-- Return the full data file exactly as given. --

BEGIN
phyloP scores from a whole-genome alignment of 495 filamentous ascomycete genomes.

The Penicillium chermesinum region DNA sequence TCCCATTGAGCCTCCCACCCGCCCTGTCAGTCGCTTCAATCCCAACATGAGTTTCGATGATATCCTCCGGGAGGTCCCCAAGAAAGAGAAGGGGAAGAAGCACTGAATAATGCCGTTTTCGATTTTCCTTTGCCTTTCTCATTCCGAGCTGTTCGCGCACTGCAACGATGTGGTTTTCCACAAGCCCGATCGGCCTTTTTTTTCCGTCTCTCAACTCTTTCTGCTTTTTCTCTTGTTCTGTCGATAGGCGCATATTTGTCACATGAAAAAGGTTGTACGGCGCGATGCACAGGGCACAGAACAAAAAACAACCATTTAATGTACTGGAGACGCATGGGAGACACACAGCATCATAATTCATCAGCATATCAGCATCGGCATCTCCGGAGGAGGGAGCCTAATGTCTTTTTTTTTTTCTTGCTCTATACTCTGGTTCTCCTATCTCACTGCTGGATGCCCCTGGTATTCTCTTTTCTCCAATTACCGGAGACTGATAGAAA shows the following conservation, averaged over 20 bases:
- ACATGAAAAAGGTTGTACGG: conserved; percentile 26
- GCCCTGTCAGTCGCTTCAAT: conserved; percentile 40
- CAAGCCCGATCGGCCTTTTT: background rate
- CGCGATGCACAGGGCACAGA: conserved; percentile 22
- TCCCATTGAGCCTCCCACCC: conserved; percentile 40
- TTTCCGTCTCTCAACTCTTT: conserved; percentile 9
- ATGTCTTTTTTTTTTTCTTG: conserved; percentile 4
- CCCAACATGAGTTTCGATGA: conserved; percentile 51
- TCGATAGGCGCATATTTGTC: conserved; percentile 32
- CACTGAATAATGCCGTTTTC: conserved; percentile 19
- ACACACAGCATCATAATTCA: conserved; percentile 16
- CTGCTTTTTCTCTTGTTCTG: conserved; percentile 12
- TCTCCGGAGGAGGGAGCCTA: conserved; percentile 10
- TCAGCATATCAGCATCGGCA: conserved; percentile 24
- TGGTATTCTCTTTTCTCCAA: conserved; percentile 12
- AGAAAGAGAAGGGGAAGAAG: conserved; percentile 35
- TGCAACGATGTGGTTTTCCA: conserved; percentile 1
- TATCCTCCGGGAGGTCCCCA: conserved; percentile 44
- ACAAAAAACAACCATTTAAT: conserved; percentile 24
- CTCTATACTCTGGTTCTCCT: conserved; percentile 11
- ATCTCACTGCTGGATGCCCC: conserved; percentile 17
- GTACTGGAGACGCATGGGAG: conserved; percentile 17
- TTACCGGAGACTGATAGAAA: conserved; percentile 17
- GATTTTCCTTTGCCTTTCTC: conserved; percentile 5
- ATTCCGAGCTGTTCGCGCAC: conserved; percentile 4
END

phyloP scores from a whole-genome alignment of 495 filamentous ascomycete genomes.

The Penicillium chermesinum region DNA sequence TCCCATTGAGCCTCCCACCCGCCCTGTCAGTCGCTTCAATCCCAACATGAGTTTCGATGATATCCTCCGGGAGGTCCCCAAGAAAGAGAAGGGGAAGAAGCACTGAATAATGCCGTTTTCGATTTTCCTTTGCCTTTCTCATTCCGAGCTGTTCGCGCACTGCAACGATGTGGTTTTCCACAAGCCCGATCGGCCTTTTTTTTCCGTCTCTCAACTCTTTCTGCTTTTTCTCTTGTTCTGTCGATAGGCGCATATTTGTCACATGAAAAAGGTTGTACGGCGCGATGCACAGGGCACAGAACAAAAAACAACCATTTAATGTACTGGAGACGCATGGGAGACACACAGCATCATAATTCATCAGCATATCAGCATCGGCATCTCCGGAGGAGGGAGCCTAATGTCTTTTTTTTTTTCTTGCTCTATACTCTGGTTCTCCTATCTCACTGCTGGATGCCCCTGGTATTCTCTTTTCTCCAATTACCGGAGACTGATAGAAA shows the following conservation, averaged over 20 bases:
- ACATGAAAAAGGTTGTACGG: conserved; percentile 26
- GCCCTGTCAGTCGCTTCAAT: conserved; percentile 40
- CAAGCCCGATCGGCCTTTTT: background rate
- CGCGATGCACAGGGCACAGA: conserved; percentile 22
- TCCCATTGAGCCTCCCACCC: conserved; percentile 40
- TTTCCGTCTCTCAACTCTTT: conserved; percentile 9
- ATGTCTTTTTTTTTTTCTTG: conserved; percentile 4
- CCCAACATGAGTTTCGATGA: conserved; percentile 51
- TCGATAGGCGCATATTTGTC: conserved; percentile 32
- CACTGAATAATGCCGTTTTC: conserved; percentile 19
- ACACACAGCATCATAATTCA: conserved; percentile 16
- CTGCTTTTTCTCTTGTTCTG: conserved; percentile 12
- TCTCCGGAGGAGGGAGCCTA: conserved; percentile 10
- TCAGCATATCAGCATCGGCA: conserved; percentile 24
- TGGTATTCTCTTTTCTCCAA: conserved; percentile 12
- AGAAAGAGAAGGGGAAGAAG: conserved; percentile 35
- TGCAACGATGTGGTTTTCCA: conserved; percentile 1
- TATCCTCCGGGAGGTCCCCA: conserved; percentile 44
- ACAAAAAACAACCATTTAAT: conserved; percentile 24
- CTCTATACTCTGGTTCTCCT: conserved; percentile 11
- ATCTCACTGCTGGATGCCCC: conserved; percentile 17
- GTACTGGAGACGCATGGGAG: conserved; percentile 17
- TTACCGGAGACTGATAGAAA: conserved; percentile 17
- GATTTTCCTTTGCCTTTCTC: conserved; percentile 5
- ATTCCGAGCTGTTCGCGCAC: conserved; percentile 4